What Is Gut Bacteria?
Some bacteria line the intestines and help to digest food. During digestion, these bacteria make vitamins that are vital for life, send signals to the immune system, as well as make small molecules that can help the brain work.
As food leaves the stomach and enters the intestines, the pancreas releases enzymes that, along with the beneficial bacteria and microorganisms in the bowels, begin to break it down even further. These beneficial bacteria, also known as probiotics or intestinal flora, are in a delicate balance but are rather resilient if we eat well and abide by the digestive best practices.
However, there are some very common things that we do that decimate this natural symbiosis and are responsible in large part for the epidemic level of digestive problems we face today.
Ongoing research has concluded that people with certain diseases often have a very different mix of bacteria in their intestines compared to healthier people. Researchers are also working to define the makeup of gut bacteria in a healthy person vs. the gut bacteria in a diseased person. Scientists are also trying to pinpoint the presence or absence of particular types of bacteria that could lead to higher risk or possibly even reveal the existence of certain diseases.
New evidence supports that it is the diversity of bacteria that creates a healthy biome not just the presence or absence of one particular type.
A variety of bacteria offers the ability to break down many different food sources. Multiple strands of bacteria assure there will also be a production of different molecules that help mature and strengthen the immune system. These bacteria will also aid in the manufacture of the molecules that the brain needs to function properly. In layman’s terms, more different types of good bacteria mean more foot soldiers are strengthening the body and fighting off the “bad guys” or unwanted bacteria.
The Human Microbiome and Disease
Gut bacteria has been connected to disease throughout the body. Research has shown links to colon cancer, Crohn’s disease, ulcerative colitis, diabetes, and obesity. While these conditions might seem more related to the intestines or metabolism, gut bacteria has been proven to play a role in these diseases.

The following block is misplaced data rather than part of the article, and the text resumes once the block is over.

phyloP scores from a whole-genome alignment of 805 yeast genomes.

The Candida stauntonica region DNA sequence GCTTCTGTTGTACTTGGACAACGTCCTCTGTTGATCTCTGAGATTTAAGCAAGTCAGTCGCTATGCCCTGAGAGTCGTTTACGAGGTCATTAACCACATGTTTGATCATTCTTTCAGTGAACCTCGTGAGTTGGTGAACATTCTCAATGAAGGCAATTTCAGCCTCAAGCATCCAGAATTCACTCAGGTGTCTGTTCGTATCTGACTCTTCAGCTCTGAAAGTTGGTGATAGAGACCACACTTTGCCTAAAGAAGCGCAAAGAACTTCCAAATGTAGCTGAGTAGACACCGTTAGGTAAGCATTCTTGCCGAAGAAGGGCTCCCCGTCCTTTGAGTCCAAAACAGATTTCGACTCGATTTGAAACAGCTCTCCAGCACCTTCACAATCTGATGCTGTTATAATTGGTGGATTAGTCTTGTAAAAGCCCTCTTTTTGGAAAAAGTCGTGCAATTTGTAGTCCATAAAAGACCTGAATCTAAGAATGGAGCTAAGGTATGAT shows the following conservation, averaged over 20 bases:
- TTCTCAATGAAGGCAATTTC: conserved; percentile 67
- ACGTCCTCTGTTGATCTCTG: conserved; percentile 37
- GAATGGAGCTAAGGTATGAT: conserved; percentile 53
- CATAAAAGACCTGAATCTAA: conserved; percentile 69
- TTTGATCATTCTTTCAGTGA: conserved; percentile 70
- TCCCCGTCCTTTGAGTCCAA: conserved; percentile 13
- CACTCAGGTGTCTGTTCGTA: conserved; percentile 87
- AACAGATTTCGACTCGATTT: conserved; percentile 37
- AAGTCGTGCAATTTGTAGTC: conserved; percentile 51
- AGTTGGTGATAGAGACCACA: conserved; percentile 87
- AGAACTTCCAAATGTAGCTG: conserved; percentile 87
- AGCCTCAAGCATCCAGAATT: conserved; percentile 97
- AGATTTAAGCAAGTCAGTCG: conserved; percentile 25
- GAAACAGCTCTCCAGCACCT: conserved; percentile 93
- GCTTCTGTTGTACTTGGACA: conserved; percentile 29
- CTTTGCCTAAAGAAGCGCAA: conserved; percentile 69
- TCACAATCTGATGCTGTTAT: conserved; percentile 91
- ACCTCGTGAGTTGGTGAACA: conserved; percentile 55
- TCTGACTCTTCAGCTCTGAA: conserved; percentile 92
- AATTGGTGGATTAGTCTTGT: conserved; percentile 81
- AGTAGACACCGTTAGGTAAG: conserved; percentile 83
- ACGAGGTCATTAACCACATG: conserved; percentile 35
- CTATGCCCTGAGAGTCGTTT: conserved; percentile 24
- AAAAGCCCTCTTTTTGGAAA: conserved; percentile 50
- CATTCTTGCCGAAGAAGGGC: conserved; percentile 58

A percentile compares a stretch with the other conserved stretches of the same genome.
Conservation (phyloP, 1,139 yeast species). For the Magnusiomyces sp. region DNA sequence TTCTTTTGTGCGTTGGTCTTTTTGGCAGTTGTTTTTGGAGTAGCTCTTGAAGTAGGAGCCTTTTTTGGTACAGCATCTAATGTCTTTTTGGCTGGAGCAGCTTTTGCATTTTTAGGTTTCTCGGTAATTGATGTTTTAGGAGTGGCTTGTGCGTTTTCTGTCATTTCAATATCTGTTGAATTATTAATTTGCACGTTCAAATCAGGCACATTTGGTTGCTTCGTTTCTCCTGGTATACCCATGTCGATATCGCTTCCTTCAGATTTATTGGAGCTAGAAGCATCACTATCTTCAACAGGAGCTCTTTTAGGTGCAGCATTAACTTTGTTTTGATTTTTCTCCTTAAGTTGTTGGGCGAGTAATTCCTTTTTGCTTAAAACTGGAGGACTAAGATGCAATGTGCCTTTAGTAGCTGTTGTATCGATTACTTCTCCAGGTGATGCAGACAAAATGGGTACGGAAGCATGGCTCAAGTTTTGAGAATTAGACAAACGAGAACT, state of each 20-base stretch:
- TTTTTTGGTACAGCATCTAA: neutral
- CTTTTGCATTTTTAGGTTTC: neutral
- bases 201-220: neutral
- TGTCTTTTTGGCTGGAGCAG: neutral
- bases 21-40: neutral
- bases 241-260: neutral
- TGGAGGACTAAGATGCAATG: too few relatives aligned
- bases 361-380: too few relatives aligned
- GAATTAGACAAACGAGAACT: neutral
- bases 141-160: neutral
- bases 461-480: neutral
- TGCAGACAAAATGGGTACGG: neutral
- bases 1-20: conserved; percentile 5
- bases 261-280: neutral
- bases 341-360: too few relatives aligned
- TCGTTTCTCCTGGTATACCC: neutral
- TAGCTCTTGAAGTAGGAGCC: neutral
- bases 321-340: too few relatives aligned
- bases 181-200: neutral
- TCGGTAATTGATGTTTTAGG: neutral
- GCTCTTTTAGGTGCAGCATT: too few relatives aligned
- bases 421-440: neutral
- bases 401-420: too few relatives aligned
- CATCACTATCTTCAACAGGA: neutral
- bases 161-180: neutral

Recent research shows that certain bacteria can strengthen the immune system, while others can promote the inflammation that’s part of autoimmune diseases like rheumatoid arthritis.
Many diseases of the skin, lungs, joints, and other tissue are caused by inflammation, and a bacterial imbalance can lead to elevated inflammation that can advance disease.
Now that we have explained the impact of these different types of bacteria within our body, how do you know if you or your child has a healthy good bacteria versus bad bacteria ratio? Research suggests the ideal good to bad ratio is 85% to 15%.
Some common symptoms of an unhealthy imbalance or bad bacteria overgrowth are:
- Skin and nail fungal infections such as athlete’s foot or toenail fungus
- feeling tired and worn down, or suffering from chronic fatigue or fibromyalgia
- digestive issues such as bloating, constipation, or diarrhea
- autoimmune diseases such as Hashimoto’s thyroiditis, rheumatoid arthritis, ulcerative colitis, lupus, psoriasis, scleroderma, or multiple sclerosis
- difficulty concentrating, poor memory, lack of focus, ADD, ADHD, and brain fog
- skin issues like eczema, psoriasis, hives, and rashes
- irritability, mood swings, anxiety, or depression
- vaginal infections, urinary tract infections, rectal itching, or vaginal itching
- severe seasonal allergies or itchy ears
- increased sugar and refined carbohydrate cravings
One of the most common harmful bacteria over growths with numerous emerging studies is Candida Albicans or just candida for short.
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